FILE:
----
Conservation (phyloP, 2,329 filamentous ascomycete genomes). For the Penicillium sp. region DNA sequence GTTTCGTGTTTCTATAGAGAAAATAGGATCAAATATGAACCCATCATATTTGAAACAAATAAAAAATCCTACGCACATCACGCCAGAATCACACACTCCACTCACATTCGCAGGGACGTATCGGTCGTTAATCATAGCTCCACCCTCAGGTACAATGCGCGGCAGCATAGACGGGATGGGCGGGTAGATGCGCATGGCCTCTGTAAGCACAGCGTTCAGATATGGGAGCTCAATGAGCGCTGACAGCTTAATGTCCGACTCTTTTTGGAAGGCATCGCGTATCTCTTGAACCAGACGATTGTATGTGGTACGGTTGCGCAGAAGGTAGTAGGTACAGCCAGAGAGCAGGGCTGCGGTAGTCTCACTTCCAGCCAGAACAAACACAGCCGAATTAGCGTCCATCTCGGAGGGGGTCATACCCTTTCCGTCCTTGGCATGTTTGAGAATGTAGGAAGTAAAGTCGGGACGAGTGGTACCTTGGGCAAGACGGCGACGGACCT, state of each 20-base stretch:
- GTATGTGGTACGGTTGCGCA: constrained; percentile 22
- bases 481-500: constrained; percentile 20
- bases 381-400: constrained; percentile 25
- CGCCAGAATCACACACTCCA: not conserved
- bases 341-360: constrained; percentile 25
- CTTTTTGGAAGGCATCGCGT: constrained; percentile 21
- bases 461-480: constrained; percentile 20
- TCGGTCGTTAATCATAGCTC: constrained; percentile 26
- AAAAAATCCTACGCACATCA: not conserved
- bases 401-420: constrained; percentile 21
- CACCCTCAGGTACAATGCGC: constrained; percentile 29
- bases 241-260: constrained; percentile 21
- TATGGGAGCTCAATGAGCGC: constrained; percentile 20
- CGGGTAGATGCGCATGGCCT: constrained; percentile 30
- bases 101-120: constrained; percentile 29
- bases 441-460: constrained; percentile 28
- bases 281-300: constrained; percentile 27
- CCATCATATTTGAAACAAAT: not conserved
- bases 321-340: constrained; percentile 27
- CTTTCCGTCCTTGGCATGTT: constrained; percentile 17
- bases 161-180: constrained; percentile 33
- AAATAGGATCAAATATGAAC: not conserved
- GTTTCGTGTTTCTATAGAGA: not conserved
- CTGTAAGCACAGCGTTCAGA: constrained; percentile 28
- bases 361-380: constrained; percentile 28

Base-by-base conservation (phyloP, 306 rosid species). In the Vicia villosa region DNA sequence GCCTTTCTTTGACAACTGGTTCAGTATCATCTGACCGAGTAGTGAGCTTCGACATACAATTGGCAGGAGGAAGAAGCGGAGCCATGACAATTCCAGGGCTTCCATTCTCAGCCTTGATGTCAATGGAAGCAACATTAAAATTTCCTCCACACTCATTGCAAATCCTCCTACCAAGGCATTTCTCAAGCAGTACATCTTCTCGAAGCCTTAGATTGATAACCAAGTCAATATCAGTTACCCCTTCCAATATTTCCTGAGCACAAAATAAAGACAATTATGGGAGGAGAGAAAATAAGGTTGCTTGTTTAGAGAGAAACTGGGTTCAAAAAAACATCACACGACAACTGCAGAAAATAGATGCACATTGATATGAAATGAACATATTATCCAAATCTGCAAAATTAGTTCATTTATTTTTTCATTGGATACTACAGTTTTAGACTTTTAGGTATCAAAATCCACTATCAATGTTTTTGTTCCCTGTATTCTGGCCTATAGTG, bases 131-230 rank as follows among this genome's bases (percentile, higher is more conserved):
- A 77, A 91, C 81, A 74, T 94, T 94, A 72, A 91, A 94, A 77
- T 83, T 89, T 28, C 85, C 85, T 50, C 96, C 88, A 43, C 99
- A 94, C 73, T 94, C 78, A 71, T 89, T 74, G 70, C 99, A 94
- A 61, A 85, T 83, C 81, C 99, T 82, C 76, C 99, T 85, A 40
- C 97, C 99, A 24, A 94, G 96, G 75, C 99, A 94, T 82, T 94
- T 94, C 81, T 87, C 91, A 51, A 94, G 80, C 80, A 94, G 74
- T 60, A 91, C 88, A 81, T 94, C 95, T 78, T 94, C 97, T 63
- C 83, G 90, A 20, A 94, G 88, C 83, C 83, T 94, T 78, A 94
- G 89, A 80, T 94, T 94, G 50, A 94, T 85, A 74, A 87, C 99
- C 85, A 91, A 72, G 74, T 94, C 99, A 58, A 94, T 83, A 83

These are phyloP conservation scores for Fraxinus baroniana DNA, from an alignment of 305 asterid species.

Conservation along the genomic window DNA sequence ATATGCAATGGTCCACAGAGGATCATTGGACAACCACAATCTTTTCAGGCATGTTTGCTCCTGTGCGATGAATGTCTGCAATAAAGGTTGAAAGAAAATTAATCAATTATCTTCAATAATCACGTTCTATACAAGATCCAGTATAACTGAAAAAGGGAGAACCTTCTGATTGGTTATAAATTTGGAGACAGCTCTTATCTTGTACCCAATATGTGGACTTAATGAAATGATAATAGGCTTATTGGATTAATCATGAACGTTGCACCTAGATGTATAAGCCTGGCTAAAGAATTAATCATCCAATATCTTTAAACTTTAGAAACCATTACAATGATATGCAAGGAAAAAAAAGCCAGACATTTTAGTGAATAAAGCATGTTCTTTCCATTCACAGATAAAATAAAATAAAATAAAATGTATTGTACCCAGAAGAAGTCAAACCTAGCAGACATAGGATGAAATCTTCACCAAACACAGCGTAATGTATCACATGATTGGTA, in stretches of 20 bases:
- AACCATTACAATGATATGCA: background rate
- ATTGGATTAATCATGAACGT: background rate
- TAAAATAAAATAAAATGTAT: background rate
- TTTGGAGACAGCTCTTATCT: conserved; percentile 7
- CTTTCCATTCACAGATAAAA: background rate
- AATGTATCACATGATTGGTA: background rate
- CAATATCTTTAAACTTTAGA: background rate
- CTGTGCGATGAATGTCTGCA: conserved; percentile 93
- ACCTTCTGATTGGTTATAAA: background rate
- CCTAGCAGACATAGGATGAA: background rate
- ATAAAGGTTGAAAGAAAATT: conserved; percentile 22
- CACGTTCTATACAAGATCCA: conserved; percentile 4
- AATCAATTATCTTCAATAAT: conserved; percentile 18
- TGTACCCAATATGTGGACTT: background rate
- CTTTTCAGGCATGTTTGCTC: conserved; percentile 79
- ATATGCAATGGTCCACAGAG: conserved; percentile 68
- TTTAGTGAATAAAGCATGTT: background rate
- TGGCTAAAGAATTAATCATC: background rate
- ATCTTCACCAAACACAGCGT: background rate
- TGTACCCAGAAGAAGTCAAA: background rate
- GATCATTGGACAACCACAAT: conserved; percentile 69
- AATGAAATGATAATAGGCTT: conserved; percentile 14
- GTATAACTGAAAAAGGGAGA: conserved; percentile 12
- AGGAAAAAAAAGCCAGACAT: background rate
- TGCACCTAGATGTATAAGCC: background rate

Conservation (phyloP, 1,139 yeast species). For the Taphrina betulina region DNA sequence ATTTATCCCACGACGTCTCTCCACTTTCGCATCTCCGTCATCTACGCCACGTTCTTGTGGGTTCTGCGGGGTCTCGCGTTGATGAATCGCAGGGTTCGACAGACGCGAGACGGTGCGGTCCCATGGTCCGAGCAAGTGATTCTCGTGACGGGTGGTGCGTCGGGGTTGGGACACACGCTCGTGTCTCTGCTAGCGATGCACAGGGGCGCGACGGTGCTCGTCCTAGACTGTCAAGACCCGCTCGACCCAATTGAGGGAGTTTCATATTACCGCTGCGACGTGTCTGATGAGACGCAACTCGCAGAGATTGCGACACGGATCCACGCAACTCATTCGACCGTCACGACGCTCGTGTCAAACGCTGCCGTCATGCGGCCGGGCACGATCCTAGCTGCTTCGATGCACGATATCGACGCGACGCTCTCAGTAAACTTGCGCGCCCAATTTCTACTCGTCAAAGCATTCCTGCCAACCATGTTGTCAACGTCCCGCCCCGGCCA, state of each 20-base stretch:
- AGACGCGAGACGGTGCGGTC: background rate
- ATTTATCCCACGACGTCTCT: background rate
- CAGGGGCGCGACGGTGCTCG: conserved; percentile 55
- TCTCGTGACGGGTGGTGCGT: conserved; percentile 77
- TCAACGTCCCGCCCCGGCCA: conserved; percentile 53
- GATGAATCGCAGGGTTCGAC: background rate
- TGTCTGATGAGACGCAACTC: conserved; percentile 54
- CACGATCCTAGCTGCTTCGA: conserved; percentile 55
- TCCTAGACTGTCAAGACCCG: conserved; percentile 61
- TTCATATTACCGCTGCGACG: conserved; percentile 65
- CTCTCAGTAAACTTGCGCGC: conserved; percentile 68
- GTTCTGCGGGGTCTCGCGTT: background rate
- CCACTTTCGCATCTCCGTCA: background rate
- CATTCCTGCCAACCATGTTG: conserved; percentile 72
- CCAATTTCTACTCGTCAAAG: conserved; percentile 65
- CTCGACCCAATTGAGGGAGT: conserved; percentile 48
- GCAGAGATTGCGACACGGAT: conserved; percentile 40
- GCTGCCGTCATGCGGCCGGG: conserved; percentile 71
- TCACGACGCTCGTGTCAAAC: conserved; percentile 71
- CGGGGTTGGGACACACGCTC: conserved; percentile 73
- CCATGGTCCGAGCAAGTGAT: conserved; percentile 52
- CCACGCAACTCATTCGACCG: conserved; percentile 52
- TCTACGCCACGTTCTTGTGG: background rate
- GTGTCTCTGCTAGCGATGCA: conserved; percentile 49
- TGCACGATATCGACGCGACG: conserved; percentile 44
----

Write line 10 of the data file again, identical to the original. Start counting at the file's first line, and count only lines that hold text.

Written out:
- AAAAAATCCTACGCACATCA: not conserved